Jimmy Dore, the Conspiracy Theorist?
In an apparent power move, CNN (Money) decided to call out certain YouTubers on whose channels certain ads appeared. While there was a genuine concern about certain ads appearing on InfoWars’ channel and Brian Ruhe’s channel, the writers of this piece decided to also take a quick snipe at The Jimmy Dore Show, namely because of his coverage of the war in Syria. Additionally, CNN reached out to various advertisers to tell them which channels their ads appeared on.
That was a gross hit piece because it showed that CNN, a mainstream news outlet, was picking on smaller content creators. CNN already has a presence on YouTube, but it was clearly punching left and trying to get Dore and YouTubers like him to lose more video revenue.
Targeting Anoa Changa
In a piece for NPR affiliate WABE, Johnny Kauffman sought to discredit Anoa Changa, a progressive activist, a managing editor of Progressive Army, and a YouTube creator. Anoa Changa has her own YouTube Channel, The Way with Anoa. She also promotes progressive candidates across the United States, but she regularly appears on two Sputnik shows, By Any Means Necessary and Loud & Clear, which that is how Kauffman frames the entire article.
While Kauffman seemed to understand what Changa’s message was and her reasoning for appearing on the Sputnik shows, he took pains to paint her appearances on those shows as aiding Russia and thus undermining her credibility. He pointed out how Russian outlets like Sputnik and RT (formally Russia Today) were forced to register as foreign agents in 2018 and how some Democratic (one mentioned in this article) candidates are uncomfortable with that connection.
Kauffman wanted to “caution” people that Russia only seeks to undermine the United States by causing turmoil and that by airing “controversial” views, like a position against police brutality, on Russian outlets, that Americans are making the United States weaker.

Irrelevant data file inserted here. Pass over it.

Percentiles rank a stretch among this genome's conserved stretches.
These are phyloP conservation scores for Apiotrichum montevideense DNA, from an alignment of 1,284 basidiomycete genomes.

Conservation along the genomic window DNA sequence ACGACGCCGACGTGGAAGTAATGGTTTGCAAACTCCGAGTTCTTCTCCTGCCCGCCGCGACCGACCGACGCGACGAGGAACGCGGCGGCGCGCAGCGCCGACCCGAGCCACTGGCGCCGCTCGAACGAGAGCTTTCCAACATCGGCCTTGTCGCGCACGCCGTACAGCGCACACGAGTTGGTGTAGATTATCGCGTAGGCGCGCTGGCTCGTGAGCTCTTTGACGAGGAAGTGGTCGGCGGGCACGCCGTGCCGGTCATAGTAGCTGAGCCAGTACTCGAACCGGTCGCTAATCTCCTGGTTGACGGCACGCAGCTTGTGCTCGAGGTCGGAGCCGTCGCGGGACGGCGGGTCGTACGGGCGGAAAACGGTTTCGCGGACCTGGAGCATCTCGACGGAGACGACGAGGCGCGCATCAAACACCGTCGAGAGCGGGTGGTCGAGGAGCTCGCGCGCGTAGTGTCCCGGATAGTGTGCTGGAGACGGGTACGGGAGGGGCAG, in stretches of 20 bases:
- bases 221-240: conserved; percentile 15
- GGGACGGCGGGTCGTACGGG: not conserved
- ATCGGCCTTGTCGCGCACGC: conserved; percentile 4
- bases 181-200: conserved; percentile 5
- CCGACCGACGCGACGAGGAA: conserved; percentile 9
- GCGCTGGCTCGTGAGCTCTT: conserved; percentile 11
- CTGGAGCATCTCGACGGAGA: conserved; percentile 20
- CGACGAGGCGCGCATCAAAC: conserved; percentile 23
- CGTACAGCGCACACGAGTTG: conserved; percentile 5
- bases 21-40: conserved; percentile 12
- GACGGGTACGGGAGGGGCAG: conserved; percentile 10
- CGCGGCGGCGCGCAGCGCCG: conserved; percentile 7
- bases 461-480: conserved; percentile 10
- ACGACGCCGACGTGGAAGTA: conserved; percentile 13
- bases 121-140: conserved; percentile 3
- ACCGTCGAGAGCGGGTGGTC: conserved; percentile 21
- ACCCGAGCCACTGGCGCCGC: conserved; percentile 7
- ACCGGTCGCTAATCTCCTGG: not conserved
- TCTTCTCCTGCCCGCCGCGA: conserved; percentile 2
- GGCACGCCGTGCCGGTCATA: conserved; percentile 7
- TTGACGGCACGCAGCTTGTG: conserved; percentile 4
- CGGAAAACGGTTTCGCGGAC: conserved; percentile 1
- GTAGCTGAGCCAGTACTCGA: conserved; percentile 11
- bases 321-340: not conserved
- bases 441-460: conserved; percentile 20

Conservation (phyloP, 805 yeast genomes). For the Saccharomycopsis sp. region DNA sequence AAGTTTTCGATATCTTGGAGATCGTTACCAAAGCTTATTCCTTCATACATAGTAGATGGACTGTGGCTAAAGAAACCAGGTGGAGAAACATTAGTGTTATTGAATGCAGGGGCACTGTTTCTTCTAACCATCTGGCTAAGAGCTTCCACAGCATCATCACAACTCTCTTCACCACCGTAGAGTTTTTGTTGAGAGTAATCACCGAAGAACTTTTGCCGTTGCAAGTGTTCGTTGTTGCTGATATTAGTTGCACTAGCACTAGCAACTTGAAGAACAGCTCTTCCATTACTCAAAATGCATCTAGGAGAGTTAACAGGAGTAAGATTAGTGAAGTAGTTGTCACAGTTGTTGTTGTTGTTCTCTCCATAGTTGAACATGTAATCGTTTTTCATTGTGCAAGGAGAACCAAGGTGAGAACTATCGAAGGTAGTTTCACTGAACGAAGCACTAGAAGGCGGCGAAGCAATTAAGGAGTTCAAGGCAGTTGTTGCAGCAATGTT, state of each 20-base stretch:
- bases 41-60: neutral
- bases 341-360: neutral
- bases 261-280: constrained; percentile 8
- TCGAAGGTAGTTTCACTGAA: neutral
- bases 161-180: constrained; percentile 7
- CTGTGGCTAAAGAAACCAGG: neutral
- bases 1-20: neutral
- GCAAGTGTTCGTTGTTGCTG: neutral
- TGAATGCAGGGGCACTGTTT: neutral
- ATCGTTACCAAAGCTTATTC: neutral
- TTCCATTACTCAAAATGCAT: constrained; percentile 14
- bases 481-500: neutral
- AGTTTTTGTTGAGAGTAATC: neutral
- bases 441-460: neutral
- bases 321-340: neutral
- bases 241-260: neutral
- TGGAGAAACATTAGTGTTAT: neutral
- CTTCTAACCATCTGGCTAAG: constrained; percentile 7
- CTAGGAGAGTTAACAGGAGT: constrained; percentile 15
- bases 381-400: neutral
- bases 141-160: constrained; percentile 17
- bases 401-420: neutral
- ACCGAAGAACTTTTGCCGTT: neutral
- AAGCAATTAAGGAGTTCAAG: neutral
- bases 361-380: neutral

It reminds me of the type of stuff Julia Ioffe pulled with one of her articles. What she did is nothing new, because black activists in the 1960s were likened to useful idiots for Soviets. But it says a lot that she has no problem having a drink with someone like Richard Spencer.
In the end, I don’t feel bad about Alex Jones’ dismissal from various platforms. However, this is a situation that needs to be closely watched. Keep a lookout for what these tech companies and social media platforms do next because a lot of it won’t be good for people whose only “sin” is bucking establishment narratives. That may be a violation of free speech, especially if the government is involved.
- Apple had no financial relationship with Jones. Apple Podcasts is just a service that anyone with an iPhone can access and it includes links to podcasts that are held on different servers around the world. The platform only links users to podcasts hosted on other servers and it is a large source of traffic for those podcasts.
- Apple, the first to act, removed five of InfoWars’ six podcasts, including War Room and the Alex Jones Show, from iTunes and Apple Podcasts. The only InfoWars show that remained on the platforms was Real News with David Knight. Facebook removed for pages connected to Alex Jones: the Alex Jones Channel Page, the Alex Jones Page, the InfoWars Nightly News Page, and the InfoWars Page.